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Ethical issues when modelling brain disorders innon-human primates
  1. Carolyn P Neuhaus
  1. Division of Medical Ethics, New York University School of Medicine, New York, USA
  1. Correspondence to Dr Carolyn P Neuhaus, Research Scholar, The Hastings Center, 21 Malcolm Gordon Road, Garrison, NY 10524, USA; neuhausc{at}


Non-human animal models of human diseases advance our knowledge of the genetic underpinnings of disease and lead to the development of novel therapies for humans. While mice are the most common model organisms, their usefulness is limited. Larger animals may provide more accurate and valuable disease models, but it has, until recently, been challenging to create large animal disease models. Genome editors, such as Clustered Randomised Interspersed Palindromic Repeat (CRISPR), meet some of these challenges and bring routine genome engineering of larger animals and non-human primates (NHPs) well within reach. There is growing interest in creating NHP models of brain disorders such as autism, depression and Alzheimer’s, which are very difficult to model or study in other organisms, including humans. New treatments are desperately needed for this set of disorders. This paper is novel in asking: Insofar as NHPs are being considered for use as model organisms for brain disorders, can this be done ethically? The paper concludes that it cannot. Notwithstanding ongoing debate about NHPs’ moral status, (1) animal welfare concerns, (2) the availability of alternative methods of studying brain disorders and (3) unmet expectations of benefit justify a stop on the creation of NHP model organisms to study brain disorders. The lure of using new genetic technologies combined with the promise of novel therapeutics presents a formidable challenge to those who call for slow, careful, and only necessary research involving NHPs. But researchers should not create macaques with social deficits or capuchin monkeys with memory deficits just because they can.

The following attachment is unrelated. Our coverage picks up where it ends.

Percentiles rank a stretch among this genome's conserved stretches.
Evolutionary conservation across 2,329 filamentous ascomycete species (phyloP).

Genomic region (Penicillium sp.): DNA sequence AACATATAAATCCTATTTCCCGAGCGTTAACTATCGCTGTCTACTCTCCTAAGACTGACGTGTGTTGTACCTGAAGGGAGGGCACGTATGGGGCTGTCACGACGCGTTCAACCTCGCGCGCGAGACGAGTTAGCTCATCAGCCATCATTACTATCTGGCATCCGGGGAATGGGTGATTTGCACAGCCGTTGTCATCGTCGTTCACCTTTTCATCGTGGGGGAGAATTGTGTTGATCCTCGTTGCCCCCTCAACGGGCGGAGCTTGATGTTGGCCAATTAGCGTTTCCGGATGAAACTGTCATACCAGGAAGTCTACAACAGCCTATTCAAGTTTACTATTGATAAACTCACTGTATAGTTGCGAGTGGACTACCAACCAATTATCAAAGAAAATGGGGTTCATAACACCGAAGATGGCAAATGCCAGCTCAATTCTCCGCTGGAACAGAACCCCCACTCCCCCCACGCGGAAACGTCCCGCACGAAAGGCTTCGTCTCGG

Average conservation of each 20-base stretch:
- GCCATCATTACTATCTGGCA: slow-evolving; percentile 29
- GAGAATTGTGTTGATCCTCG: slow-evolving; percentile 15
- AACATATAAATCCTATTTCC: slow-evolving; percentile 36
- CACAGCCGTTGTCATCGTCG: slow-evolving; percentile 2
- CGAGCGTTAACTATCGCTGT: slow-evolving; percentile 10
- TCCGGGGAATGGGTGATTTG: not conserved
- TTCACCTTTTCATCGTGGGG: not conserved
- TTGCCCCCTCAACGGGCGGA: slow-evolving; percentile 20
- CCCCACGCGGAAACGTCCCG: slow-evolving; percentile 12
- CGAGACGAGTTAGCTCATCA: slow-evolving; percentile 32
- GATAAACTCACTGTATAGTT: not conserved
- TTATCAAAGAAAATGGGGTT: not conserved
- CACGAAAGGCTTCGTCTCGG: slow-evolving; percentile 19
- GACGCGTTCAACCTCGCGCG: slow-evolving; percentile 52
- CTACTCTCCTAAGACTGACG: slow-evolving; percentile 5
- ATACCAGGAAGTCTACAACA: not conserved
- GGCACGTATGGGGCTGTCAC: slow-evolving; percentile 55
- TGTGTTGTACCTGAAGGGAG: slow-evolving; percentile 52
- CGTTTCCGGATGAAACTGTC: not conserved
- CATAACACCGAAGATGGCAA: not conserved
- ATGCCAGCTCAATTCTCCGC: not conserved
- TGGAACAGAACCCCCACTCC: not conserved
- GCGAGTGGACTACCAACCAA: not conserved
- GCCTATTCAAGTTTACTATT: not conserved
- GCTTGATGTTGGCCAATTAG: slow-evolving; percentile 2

• research ethics
  • animal experimentation
  • genetic engineering
  • neuroethics
  • moral status

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  • Competing interests None declared.

  • Provenance and peer review Not commissioned; externally peer reviewed.

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